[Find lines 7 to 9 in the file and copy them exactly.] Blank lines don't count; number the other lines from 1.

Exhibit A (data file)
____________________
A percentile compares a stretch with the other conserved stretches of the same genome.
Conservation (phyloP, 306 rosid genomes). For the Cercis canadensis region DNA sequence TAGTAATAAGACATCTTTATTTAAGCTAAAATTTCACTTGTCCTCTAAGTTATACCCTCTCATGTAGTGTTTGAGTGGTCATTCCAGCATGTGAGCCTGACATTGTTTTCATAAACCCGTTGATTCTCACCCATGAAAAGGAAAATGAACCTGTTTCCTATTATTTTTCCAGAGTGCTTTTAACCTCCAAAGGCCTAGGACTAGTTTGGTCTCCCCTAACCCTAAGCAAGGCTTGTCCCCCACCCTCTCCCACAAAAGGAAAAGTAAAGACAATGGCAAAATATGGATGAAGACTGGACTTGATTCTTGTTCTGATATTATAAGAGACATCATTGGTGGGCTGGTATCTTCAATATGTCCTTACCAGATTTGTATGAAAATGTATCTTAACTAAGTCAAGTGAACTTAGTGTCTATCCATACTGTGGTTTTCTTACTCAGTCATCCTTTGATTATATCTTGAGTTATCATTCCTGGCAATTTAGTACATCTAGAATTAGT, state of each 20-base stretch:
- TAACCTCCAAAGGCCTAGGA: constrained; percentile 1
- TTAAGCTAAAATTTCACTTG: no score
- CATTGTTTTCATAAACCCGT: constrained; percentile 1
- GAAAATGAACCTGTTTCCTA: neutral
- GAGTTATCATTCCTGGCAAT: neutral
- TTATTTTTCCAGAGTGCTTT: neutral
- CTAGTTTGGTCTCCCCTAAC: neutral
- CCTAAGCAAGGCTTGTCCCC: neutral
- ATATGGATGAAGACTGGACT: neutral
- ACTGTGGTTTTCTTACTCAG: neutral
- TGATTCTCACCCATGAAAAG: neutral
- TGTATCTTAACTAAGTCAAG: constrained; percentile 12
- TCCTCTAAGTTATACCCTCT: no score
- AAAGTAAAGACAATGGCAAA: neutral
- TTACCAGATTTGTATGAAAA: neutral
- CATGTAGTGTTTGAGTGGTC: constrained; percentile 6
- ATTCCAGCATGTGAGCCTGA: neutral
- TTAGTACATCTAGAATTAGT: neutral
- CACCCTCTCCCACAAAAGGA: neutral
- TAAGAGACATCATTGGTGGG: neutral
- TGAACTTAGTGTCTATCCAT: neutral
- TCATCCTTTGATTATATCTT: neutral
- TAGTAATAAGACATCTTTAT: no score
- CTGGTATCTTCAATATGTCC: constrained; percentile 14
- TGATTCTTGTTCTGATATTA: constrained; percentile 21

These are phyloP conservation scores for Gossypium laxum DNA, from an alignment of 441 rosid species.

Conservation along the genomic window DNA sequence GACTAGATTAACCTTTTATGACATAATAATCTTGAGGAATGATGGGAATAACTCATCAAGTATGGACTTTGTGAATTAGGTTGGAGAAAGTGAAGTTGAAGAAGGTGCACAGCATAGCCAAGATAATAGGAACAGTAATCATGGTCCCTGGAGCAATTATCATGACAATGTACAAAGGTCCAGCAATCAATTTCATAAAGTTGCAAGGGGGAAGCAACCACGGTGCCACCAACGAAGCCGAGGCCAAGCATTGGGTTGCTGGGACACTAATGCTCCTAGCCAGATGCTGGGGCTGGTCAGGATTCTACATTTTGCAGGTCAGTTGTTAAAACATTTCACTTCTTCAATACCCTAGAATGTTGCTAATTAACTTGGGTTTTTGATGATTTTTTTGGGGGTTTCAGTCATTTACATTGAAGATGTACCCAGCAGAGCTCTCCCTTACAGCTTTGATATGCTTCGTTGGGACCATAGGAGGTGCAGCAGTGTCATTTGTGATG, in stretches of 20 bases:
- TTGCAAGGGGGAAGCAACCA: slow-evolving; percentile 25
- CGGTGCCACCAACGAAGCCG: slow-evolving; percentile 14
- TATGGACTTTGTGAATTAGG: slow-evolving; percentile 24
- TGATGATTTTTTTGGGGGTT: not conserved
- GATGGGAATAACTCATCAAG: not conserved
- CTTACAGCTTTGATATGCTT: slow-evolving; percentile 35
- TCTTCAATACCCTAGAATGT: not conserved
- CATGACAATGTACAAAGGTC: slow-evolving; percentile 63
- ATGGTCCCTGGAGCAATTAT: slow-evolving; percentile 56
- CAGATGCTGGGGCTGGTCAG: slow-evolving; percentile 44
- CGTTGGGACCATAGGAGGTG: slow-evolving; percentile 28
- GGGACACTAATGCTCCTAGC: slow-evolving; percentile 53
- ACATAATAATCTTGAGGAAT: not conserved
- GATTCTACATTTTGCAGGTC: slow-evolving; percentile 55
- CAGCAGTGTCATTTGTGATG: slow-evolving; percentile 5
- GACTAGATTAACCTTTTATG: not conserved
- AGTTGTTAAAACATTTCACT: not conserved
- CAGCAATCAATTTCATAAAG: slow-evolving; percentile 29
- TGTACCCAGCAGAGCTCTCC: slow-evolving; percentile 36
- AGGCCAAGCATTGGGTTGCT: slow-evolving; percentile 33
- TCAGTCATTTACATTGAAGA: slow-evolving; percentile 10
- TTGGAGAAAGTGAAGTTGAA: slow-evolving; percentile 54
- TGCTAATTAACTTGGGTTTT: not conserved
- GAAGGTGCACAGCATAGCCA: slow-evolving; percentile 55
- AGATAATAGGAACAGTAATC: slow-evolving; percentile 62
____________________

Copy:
- GAGTTATCATTCCTGGCAAT: neutral
- TTATTTTTCCAGAGTGCTTT: neutral
- CTAGTTTGGTCTCCCCTAAC: neutral